I think the likelihood that we stay below two degrees even with diligent efforts was relatively small — maybe 20 percent, in my view — before the Trump withdrawal from Paris. And the likelihood is now increased markedly that we’re not going to make the two degrees. Personally I would rate the likelihood as under 10 percent. So I think we need to be prepared for a world where we are going to have eventually a large sea-level rise, for a world in which we have extended episodes of unbearable excess heat, for a world where eventually crop yields will decline significantly in parts of the world and cause food-security problems that go over the edge at least periodically, and that means more starvation and malnutrition. Where natural ecosystems like coral reefs, some of them, are going to be doomed. We’re probably already bought into a world we’re not going to like very much — and the likelihood of other surprising outcomes is increasing markedly.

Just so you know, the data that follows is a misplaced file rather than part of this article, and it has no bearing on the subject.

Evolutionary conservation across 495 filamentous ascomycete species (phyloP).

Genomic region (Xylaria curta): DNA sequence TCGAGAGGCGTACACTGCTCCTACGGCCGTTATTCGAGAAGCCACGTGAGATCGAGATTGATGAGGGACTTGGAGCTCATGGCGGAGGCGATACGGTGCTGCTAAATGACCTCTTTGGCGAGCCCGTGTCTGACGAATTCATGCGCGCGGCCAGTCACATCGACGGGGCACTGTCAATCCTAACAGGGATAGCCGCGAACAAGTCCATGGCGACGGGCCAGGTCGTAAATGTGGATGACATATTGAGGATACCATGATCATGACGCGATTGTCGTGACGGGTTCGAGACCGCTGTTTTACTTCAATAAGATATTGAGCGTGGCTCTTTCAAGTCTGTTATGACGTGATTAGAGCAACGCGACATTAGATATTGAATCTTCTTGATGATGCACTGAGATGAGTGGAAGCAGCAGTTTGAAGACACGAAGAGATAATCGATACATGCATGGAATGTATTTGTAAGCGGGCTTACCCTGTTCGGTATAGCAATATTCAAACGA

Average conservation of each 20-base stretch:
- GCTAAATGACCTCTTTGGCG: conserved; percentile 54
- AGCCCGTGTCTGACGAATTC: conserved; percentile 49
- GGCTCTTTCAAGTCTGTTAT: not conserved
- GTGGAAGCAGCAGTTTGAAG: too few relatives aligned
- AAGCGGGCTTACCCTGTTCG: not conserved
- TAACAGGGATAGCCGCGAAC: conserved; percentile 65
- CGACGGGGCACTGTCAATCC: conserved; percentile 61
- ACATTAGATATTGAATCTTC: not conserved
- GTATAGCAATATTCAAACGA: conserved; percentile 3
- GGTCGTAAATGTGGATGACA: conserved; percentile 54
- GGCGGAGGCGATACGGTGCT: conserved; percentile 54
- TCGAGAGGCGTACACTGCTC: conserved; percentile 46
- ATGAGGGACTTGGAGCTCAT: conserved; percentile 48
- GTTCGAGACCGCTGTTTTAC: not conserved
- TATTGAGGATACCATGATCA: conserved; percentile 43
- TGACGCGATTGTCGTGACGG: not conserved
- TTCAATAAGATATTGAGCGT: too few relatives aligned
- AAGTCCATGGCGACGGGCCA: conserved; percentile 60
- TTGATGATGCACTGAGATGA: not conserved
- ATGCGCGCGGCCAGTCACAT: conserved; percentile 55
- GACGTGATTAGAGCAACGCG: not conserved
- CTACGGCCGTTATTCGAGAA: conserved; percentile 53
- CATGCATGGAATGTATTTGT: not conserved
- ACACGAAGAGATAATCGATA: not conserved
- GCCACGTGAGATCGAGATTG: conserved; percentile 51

source: michael oppenheimer in nymag.com
Now a professor at Princeton, Michael Oppenheimer was the longtime chief scientist of the Environmental Defense Fund’s Climate and Air program, and was an early force in the U.N. efforts on climate change that resulted, ultimately, in the Kyoto protocol.